The priest had one day off before going back to lecture. At the time, at the insistence of one of Ms Volpe’s friends, a visit to Mount Koya, south of Osaka, was organised. Mount Koya is a centre of Shingon Mikkyo Buddhism, born in India, founded by Kukai Kōbō-Daishi in the 7th century.
Still, Giussani, exhausted by the long journey, by the time lag, with almost no sleep, accepted the invitation.
After arriving in Osaka, the group boarded a cable car to the monastery. Inside they took off their shoes. And when the door opened, they found themselves in another world, that of the Orient in the 17th century.
The building was made entirely of wood, with rooms divided by a paper partition. From a well-kept garden, the view opened onto a forest. Habukawa, the master of novices, welcomed Giussani, and the two plunged into an intense embrace.
The Buddhist monk will never forget that moment. Immediately, a great harmony developed between the two. Habukawa explained the contents of the treasure hall and the significance of the Bodhisattva Kannon. The two chatted like long-time friends. The encounter with this unexpected guest became a mystical experience for Habukawa, who felt that Giussani helped him insert himself into the Absolute.
When it was time for dinner, people had to sit on the floor. This is uncomfortable for those who are not used to it. Giussani made great efforts to respect the customs of the monastery. They served him a vegetarian meal, the seasoning of which he did not like. But he finished and praised all the courses.
Tiredness got the better of him and he dozed off. They offered him a ritual bath, in a group, but he discreetly declined. He lied down in a room separated by a paper wall from that of his companions.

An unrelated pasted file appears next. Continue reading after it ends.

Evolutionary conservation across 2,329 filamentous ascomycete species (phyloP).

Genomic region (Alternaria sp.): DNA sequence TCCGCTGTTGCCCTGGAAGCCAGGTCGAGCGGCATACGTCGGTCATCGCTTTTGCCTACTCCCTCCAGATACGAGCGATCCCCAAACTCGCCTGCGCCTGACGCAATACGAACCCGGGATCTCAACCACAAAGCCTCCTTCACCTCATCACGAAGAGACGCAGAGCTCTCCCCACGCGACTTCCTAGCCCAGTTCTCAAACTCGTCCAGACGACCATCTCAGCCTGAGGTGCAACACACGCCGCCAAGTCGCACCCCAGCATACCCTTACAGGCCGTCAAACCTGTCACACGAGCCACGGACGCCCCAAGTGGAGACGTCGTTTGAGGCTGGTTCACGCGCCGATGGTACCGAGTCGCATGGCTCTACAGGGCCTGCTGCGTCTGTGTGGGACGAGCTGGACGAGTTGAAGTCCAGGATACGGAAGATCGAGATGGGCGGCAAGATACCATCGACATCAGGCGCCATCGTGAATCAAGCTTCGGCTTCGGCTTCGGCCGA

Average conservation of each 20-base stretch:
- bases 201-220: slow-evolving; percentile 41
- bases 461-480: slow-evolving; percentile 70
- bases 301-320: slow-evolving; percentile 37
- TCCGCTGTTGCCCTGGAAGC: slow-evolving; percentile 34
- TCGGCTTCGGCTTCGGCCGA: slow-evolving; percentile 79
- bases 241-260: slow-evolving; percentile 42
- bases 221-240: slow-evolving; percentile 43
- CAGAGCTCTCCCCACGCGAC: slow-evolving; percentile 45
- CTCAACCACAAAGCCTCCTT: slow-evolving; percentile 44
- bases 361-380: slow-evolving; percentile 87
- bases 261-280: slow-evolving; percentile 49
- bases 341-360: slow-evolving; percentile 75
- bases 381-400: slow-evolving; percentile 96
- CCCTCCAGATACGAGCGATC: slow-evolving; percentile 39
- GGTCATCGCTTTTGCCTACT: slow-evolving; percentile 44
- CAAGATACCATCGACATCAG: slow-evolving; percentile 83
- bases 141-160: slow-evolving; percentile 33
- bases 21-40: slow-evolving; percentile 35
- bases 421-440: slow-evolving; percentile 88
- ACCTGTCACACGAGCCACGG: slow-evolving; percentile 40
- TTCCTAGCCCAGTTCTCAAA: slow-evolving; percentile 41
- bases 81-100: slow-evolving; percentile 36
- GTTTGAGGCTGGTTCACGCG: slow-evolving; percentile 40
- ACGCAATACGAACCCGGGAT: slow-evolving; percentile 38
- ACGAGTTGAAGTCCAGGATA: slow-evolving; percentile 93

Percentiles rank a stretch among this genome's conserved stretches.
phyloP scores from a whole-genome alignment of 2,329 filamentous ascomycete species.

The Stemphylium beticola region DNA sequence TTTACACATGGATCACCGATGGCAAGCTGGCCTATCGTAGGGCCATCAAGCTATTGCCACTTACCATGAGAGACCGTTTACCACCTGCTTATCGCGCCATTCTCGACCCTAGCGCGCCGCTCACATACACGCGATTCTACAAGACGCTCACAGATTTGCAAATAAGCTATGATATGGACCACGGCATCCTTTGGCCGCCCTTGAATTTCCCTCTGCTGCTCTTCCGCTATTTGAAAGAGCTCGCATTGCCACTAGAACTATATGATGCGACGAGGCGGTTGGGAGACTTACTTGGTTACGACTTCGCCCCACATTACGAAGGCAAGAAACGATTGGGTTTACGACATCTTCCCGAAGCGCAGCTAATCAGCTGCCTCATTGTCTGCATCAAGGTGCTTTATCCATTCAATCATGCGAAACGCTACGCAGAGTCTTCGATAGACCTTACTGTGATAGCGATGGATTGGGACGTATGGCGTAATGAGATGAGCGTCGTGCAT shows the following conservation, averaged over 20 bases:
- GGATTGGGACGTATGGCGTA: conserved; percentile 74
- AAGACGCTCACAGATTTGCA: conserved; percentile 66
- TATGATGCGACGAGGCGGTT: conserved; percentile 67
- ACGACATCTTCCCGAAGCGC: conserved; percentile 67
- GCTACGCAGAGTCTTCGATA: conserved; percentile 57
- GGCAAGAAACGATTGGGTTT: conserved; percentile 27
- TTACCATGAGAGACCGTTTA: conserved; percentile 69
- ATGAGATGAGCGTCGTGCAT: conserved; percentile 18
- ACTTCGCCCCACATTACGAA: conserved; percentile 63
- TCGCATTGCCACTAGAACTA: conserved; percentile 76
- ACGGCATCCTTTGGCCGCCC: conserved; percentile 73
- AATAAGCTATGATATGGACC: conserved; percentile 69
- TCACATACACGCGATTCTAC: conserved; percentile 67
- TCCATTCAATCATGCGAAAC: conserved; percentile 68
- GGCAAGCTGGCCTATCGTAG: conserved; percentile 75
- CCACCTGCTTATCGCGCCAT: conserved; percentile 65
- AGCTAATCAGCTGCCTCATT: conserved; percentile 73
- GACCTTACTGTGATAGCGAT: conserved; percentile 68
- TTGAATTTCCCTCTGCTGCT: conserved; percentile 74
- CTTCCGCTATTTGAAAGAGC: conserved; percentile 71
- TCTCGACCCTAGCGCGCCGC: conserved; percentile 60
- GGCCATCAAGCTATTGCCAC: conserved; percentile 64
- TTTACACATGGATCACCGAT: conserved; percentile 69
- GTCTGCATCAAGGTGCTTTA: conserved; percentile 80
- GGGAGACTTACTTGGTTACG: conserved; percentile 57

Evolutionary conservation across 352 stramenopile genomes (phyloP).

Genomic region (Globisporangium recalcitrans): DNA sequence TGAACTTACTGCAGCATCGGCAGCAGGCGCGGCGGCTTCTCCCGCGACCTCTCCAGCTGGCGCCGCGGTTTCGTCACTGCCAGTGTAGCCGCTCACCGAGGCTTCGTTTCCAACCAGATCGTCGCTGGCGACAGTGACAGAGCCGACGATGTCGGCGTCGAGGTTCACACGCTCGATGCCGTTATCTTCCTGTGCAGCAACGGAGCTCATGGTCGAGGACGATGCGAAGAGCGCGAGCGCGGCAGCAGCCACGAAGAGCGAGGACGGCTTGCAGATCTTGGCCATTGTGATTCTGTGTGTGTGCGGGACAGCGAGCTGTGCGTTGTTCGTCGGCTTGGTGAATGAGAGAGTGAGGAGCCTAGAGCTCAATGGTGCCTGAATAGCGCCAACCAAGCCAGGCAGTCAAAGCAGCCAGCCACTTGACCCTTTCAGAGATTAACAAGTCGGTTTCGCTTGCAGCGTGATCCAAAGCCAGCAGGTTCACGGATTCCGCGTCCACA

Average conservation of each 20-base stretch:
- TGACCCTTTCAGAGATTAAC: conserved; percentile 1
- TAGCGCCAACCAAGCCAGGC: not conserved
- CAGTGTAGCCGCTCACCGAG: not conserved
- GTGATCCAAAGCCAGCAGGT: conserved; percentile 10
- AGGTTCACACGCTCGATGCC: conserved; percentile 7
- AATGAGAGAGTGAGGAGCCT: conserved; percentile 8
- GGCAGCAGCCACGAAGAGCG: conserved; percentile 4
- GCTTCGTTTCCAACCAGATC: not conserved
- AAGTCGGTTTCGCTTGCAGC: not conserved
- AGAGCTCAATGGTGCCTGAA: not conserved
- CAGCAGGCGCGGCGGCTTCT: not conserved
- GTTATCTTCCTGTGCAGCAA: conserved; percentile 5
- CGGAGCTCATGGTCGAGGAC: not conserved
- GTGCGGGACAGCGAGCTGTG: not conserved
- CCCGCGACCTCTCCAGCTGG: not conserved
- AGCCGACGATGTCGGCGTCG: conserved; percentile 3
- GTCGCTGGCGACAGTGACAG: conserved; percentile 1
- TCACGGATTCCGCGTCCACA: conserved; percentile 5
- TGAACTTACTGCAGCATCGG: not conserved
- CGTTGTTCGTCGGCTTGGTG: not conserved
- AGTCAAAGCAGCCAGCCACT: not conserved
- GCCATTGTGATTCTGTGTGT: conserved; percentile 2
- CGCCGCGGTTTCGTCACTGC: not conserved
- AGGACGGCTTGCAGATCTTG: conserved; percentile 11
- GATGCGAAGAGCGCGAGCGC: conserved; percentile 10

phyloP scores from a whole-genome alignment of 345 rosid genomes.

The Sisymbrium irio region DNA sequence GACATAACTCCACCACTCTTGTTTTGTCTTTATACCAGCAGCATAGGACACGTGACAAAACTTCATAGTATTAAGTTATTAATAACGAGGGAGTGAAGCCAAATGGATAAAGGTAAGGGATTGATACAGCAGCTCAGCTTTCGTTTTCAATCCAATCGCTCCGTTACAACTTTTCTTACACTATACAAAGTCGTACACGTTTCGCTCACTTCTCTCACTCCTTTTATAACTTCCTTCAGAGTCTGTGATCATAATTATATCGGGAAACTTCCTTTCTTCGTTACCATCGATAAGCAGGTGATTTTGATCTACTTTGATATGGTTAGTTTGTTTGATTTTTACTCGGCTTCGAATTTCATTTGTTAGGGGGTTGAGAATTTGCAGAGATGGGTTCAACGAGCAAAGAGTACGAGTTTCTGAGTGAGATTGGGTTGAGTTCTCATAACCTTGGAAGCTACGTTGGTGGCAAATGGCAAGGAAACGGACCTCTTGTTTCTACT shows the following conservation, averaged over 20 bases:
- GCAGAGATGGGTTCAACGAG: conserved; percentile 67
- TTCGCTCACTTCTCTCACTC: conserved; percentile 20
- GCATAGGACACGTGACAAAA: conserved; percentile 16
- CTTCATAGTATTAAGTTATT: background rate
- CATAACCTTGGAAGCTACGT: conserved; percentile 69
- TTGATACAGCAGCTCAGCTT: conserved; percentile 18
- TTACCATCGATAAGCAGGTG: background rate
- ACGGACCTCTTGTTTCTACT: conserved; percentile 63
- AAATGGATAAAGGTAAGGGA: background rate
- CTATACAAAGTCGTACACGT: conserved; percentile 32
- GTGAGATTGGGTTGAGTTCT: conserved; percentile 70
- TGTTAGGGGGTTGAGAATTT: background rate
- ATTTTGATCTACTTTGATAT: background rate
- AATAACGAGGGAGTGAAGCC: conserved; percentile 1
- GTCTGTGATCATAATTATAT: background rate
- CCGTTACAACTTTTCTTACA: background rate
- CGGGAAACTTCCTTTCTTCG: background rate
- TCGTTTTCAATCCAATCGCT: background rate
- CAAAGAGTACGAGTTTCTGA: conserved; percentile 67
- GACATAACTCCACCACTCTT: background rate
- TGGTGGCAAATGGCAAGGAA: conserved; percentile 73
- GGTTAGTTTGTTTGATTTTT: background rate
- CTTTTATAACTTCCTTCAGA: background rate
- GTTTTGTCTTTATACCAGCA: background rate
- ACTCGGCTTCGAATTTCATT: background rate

At 6 am, after using the communal bathrooms, Giussani and his companions took part in the fire ceremony. At the end, they offered him a blessed bread. Fontolan was not convinced that they could participate in a Buddhist ritual and looked to Giussani, who emphatically motioned for him to eat it.
Back in Italy, he wanted to stay in touch with Habukawa at all costs. He suggested to his friends at the Rimini Meeting that they invite him to come. The Buddhist monk came to Milan on several occasions, and on one of these, upon greeting him, Giussani made a confession with tears in his eyes. "If this man had lived 2,000 years ago, if he had met Christ, he would be one of the apostles," he said.
When, years later, the priest fell ill, Habukawa was unable to travel to Italy to visit him, so he sent him, following his tradition, a sum of money.
Giussani, surprisingly, developed an intense relationship, heart to heart, with a man from a very distant world. Once again, one of the aspects of his vocation, in this case the ecumenical dimension, was fulfilled in an unexpected and disruptive way.
* Author of the book “Perché sono un uomo. Scene dalls vita di don Giussani" (Because I am a man Scenes from the life of Fr Giussani), Editrice Ancora
Photo: Fr. Giussani with the monk Habukawa in Japan (image taken from clonline.org)